It reasoned that the purpose of the biotech directive was to eliminate the possibility of patentability “where respect for human dignity could thereby be affected.”
On the second question, the court ruled that “industrial and commercial purposes,” within the meaning of the directive on patentability, do include purposes of scientific research. “[T]he use of human embryos for the purposes of research which constitutes the subject matter of a patent application cannot be separated from the patent itself and the rights attaching to it,” the court wrote.
The third question the German court presented to the ECJ was whether an invention is unpatentable where it concerns a product in which the production necessitates the prior destruction of human embryos, or a process that requires a base material derived from the destruction of human embryos, even though its purpose is not the use of human embryos. The ECJ ruled that yes, such inventions are unpatentable no matter what stage at which the destruction may occur.
John Wilkinson, a partner at Reed Smith in London, says that patent applicants may try new ways of drafting their patent applications to avoid the effects of the ruling.
But the possibility exists that some companies, worried about competition, may stop publishing their findings. “Society loses because the information isn’t as available as possible,” Wilkinson says. “European society could also lose because a company may only market its stem cell-based product or therapy in countries where it has some realistic patent protection.”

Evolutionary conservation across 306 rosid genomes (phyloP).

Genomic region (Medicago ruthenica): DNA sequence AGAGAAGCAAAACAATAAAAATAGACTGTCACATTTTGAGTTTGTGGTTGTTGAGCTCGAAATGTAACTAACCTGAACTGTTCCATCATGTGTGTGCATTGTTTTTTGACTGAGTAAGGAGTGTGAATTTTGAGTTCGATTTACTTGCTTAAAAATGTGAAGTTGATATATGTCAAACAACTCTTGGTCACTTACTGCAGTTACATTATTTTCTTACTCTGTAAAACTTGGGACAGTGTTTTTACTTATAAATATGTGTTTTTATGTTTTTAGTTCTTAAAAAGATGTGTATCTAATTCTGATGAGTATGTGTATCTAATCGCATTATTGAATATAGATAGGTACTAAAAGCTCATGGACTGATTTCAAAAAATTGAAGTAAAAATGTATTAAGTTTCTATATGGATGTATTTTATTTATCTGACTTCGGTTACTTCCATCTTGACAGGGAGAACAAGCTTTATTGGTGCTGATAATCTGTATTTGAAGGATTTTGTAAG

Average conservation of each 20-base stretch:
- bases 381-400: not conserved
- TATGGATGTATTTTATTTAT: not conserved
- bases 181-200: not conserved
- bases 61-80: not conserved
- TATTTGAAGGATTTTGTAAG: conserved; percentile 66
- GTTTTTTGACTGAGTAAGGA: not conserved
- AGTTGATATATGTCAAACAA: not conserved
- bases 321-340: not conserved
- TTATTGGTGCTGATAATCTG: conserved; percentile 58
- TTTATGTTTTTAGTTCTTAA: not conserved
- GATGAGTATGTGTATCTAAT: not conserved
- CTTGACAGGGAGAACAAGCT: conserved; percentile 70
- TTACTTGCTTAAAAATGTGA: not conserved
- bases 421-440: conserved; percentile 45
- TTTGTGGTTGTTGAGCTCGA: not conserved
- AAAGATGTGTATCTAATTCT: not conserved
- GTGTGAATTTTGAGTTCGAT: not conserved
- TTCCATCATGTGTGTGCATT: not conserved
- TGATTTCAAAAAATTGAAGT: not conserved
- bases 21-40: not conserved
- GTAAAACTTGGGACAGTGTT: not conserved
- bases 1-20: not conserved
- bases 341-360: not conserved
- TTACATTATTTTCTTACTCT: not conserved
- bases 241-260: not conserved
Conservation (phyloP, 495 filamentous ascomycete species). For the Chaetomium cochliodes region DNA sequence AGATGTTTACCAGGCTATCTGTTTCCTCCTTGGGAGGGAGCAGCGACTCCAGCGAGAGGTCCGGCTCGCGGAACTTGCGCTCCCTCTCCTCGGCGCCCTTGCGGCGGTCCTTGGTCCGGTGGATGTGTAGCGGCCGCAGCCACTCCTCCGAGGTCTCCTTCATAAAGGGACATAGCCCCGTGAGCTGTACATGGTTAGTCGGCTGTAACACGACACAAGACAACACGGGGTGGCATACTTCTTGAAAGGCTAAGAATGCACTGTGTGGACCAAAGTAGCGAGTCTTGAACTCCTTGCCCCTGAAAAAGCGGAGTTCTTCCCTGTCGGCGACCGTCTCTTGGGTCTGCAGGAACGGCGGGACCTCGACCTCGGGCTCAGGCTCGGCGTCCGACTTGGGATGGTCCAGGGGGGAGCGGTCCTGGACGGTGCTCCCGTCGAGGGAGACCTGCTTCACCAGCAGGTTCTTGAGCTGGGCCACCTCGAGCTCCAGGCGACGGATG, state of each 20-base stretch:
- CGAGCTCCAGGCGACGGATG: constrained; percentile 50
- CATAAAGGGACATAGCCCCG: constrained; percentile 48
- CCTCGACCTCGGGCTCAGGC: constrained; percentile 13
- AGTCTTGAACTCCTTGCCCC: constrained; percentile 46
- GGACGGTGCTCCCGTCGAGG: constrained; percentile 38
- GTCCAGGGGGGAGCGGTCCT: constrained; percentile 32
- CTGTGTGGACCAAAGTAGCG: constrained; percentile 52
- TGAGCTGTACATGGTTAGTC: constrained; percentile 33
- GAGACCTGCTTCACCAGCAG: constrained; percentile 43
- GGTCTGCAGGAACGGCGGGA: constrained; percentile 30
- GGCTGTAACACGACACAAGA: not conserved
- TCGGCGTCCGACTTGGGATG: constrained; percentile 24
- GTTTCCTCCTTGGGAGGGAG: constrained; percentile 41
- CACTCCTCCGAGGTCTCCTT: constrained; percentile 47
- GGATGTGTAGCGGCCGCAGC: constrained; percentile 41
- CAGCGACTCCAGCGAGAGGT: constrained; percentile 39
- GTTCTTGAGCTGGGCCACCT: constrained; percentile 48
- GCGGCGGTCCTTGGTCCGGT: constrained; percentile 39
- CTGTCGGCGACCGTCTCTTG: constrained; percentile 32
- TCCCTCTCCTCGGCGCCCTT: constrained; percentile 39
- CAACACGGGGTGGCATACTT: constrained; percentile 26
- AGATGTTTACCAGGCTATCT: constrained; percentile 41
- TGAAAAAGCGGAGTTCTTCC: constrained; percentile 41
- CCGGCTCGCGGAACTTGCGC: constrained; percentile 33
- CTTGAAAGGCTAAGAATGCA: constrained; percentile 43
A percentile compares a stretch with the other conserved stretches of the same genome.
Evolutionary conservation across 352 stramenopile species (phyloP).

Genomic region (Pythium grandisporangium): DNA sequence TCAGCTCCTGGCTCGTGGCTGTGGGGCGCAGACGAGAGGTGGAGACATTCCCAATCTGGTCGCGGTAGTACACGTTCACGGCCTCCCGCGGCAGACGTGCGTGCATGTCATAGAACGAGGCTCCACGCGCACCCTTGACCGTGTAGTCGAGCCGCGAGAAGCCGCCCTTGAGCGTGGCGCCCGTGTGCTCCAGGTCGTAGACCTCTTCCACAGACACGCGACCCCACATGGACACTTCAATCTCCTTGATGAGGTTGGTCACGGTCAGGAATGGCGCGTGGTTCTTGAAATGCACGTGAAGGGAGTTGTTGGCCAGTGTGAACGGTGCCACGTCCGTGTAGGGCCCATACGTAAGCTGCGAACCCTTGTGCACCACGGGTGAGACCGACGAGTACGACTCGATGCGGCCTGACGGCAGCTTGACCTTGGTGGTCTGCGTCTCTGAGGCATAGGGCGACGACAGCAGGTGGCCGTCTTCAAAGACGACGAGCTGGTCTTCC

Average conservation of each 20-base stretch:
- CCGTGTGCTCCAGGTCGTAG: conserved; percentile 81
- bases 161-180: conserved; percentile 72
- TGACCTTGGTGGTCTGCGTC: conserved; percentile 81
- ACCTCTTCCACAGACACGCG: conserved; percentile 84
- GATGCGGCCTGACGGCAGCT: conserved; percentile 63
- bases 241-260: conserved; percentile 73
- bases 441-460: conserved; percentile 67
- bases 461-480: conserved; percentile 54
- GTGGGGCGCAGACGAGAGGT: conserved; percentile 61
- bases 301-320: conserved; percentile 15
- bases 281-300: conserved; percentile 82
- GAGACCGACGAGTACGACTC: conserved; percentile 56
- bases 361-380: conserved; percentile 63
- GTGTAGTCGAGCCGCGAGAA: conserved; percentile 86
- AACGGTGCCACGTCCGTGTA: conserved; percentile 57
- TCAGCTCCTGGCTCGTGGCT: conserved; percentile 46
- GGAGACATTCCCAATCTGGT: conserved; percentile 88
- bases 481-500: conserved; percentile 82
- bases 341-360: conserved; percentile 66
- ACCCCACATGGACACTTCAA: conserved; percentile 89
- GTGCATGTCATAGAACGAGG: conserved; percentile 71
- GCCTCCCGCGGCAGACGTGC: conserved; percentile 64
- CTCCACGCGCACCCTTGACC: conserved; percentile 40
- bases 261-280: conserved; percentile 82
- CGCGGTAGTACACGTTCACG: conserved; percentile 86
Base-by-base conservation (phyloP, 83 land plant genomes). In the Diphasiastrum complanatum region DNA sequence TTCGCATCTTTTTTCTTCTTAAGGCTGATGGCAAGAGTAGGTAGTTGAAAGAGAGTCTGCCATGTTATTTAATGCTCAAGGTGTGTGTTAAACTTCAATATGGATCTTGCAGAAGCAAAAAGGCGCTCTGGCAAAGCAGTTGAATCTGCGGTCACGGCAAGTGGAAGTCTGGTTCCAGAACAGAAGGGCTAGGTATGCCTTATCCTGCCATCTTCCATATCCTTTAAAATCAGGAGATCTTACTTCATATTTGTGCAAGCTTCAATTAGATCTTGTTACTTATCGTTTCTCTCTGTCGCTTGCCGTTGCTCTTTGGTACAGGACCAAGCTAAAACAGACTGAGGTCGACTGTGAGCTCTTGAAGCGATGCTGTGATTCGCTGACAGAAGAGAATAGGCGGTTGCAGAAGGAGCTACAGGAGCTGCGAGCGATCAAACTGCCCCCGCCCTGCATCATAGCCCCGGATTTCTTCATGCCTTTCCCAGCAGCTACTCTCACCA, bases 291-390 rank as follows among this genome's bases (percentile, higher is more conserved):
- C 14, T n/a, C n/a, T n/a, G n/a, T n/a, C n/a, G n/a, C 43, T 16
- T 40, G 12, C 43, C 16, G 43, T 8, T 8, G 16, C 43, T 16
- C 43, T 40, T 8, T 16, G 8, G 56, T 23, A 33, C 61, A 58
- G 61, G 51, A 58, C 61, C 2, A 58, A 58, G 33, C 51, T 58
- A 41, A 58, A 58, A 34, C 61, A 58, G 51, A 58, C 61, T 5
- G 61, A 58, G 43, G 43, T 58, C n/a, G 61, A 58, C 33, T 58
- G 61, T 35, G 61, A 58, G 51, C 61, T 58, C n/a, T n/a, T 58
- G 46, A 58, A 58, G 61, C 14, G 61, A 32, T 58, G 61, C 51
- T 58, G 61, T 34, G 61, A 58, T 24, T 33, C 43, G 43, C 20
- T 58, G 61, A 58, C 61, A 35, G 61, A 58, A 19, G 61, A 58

The case could really hurt research already in motion.
“The most affected people would be companies that already bought into embryonic stem cells,” says Roger Pedersen, director of research in the Laboratory for Regenerative Medicine at University of Cambridge. He lists three U.S.-based companies that have launched clinical trials on stem cell treatments of spinal cord injury, Stargardt’s Macular Dystrophy and macular degeneration: “Geron, ACT [Advanced Cell Technology], Pfizer, where they’re affected by funding and patent protection on the old type of stem cells,” he says. “But obviously it all depends on the ultimate outcome of this comparison of old and new stem cells.”
The “new cells,” according to Pedersen, are induced pluripotent stem cells, which have many of the properties of embryonic stem cells but are created by genetically reprogramming adult cells, such as skin cells. They offer benefits over human embryonic stem cells, Pedersen says: They can be made from a patient’s own cells for a genetic match, which removes the need for immune suppression.
Scientists are still determining what differences exist between the induced cells and embryonic stem cells, but Brüstle v. Greenpeace could increase the use of induced pluripotent stem cells.
In the meantime, Pedersen points out that scientists could continue research without patent protection. “If you’re doing something very difficult, something only one or two organizations in the world are doing, you could probably go on doing it without a patent,” he says.